HOUSTON (AP/WFAA) – A federal strike force has charged 91 people, including doctors and nurses, in seven cities with Medicare fraud schemes involving $429 million in false billings.
At a news conference, Attorney General Eric Holder says the case reveals an alarming trend of criminal attempts to steal billions of taxpayer dollars for personal gain. Holder called Thursday's action against Medicare fraud one of the largest of its kind.
Health and Human Services Secretary Kathleen Sebelius says that that in addition to the newly announced charges, her agency used new authority under the federal health care law to stop future payments to many of the health care providers suspected of fraud.
The law enforcement effort targeted fraudulent Medicare schemes in Baton Rouge, La.; Brooklyn, N.Y.; Chicago; Dallas; Houston; Los Angeles and Miami.
Department of Justice spokeswoman Kathy Colvin said one Medicare provider in Arlington filed millions of dollars in fraudulent claims since 2006. Dr. Joseph Megwa, 58, was charged with one count of conspiracy to commit health care fraud and three other counts of health care fraud.
In a release, Colvin said Megwa, who operated Raphem Medical Practice, used home health certifications to bill Medicare for services that weren't medically necessary. He signed 33,000 prescriptions without reviewing them between 2006 and 2011, Colvin said.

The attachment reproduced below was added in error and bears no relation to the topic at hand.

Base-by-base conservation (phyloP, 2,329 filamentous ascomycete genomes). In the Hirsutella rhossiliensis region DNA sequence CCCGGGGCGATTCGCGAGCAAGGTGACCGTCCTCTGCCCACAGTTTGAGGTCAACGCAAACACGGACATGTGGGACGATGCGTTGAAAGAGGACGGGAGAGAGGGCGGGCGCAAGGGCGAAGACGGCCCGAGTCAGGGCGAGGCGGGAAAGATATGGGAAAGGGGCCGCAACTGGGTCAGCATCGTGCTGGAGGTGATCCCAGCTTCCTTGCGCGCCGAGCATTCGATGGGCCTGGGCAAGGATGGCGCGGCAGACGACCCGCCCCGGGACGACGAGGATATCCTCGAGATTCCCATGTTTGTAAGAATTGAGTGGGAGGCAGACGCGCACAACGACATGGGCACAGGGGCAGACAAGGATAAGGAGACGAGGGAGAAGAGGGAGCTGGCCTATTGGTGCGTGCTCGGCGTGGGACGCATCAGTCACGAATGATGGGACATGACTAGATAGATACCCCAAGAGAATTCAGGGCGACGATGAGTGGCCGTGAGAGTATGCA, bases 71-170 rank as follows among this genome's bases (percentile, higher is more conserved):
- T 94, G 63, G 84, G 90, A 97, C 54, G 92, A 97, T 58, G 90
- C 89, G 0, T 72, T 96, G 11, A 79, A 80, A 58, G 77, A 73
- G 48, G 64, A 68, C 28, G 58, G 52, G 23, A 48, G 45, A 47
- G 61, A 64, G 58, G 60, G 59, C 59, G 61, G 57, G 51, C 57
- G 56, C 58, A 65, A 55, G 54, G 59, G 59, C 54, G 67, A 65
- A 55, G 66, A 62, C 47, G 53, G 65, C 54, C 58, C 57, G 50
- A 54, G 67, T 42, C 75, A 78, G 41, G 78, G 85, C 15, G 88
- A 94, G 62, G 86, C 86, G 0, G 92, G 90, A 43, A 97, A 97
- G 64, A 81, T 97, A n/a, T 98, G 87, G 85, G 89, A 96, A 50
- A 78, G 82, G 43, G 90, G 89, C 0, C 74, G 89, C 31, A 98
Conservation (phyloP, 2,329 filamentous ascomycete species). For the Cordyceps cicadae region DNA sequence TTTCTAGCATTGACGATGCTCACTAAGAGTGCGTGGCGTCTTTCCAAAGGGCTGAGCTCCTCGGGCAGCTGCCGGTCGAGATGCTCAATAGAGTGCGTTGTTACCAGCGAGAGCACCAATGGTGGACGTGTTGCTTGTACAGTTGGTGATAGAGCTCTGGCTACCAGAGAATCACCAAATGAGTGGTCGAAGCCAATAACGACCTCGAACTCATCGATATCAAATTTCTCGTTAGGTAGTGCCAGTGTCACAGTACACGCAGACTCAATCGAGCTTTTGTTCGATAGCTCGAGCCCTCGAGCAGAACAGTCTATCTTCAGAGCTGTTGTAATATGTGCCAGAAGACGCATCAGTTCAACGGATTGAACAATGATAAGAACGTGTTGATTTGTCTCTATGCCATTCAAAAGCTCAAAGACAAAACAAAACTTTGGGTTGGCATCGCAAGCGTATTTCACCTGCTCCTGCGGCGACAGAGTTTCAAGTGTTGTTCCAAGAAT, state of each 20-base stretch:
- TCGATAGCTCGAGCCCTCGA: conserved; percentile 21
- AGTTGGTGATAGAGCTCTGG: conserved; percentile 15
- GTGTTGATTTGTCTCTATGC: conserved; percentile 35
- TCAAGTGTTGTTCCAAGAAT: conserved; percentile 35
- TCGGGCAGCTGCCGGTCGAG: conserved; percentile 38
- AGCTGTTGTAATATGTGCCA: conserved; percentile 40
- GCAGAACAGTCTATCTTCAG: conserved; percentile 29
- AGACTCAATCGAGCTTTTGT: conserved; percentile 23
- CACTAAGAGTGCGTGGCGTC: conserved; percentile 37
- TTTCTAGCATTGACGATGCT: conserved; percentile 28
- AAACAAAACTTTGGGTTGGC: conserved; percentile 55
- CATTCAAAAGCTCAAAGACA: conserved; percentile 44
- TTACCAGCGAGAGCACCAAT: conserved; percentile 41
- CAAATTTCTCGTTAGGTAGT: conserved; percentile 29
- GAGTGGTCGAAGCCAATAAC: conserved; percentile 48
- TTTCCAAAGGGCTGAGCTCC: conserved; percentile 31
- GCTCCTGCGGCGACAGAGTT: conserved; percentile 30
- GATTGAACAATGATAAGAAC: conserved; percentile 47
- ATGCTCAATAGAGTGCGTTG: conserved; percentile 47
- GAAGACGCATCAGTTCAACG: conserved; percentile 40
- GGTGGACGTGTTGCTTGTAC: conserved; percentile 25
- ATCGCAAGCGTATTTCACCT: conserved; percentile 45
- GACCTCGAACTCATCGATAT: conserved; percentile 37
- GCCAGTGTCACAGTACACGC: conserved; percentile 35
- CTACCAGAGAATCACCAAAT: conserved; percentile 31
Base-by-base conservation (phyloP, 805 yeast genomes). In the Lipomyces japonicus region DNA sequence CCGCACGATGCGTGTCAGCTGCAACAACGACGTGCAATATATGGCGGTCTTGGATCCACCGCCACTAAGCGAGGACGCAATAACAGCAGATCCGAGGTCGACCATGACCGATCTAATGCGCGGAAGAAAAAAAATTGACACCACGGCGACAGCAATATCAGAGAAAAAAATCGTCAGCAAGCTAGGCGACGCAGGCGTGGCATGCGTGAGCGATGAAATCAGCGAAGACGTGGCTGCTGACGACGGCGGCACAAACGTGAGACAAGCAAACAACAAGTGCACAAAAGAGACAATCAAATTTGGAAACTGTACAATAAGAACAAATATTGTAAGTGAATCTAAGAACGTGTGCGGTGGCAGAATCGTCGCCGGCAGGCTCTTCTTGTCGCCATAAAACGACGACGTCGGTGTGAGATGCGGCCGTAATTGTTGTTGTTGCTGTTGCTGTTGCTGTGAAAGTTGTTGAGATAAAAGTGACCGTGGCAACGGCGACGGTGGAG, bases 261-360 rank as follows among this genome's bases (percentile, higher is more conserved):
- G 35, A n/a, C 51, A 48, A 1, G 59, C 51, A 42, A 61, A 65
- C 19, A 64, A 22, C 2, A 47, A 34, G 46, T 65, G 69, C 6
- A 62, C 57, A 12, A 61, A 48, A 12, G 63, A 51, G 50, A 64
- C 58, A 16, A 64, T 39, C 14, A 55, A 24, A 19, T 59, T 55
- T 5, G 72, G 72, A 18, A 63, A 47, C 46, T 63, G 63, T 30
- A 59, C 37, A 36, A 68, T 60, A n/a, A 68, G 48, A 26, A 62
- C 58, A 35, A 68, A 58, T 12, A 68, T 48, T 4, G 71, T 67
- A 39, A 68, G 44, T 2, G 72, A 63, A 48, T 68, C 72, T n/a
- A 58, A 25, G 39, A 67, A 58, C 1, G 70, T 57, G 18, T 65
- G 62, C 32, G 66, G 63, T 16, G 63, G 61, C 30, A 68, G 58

He's accused of billing $10 million to Medicare for "unnecessary home visits and unnecessary medical services."
Registered nurses Ferguson Ikhile and Ebolose Eghobor were also charged. They worked at PTM Healthcare Services. About 25 percent of their patients used services provided by Megwa. An indictment says Megwa certified $4.8 million in claims from PTM.
In Grand Prairie, Dr. Nicolas Alfonso Padron, Lawrence St. John, 65, and his son Jeffrey St. John, 40, were charged with one count of conspiracy to commit health care fraud and 13 other counts of health care fraud. The elder St. John and his son owned A Medical, a business that offered home visits for Medicare beneficiaries.
Padron, the company's medical director, gave his Medicare provider number to his colleagues so they could bill the service for care plan oversight, the indictment says.
Arlington residents Pamela Adenuga, 38, and her husband Kahinde Adenuga, 45, were charged with one count of conspiracy to commit health care fraud and other counts of health care fraud. They owned a durable medical equipment company and are accused of charging fake claims to Medicare since Nov. 2007.
Rowlett resident Olalekan Sorunke, 40, billed Medicare for unnecessary power wheelchairs and hospital beds that was "not medically necessary and, in some cases, was never provided to the Medicare beneficiaries," Colvin wrote.
The owner of Lincoln Medical Supply, Inc., Sorunke was charged with four counts of health care fraud.
WFAA's sister station KHOU reported six employees at a troubled Third Ward hospital in the south side of Houston were arrested.
Here's their report:
The president of Riverside General Hospital, Ernest Gibson III and his son, Ernest Gibson IV, were among those taken into custody, according to the Houston Federal Bureau of Investigation.
All six suspects will appear in federal court at 2 p.m. The indictment against them will not be unsealed until that time, and the FBI declined to comment on the case any further.
The Houston Chronicle reported earlier this year that an executive at the cash-strapped hospital was arrested for his alleged role in a $116 million Medicare scheme, and FBI and state investigators seized thousands of patient records.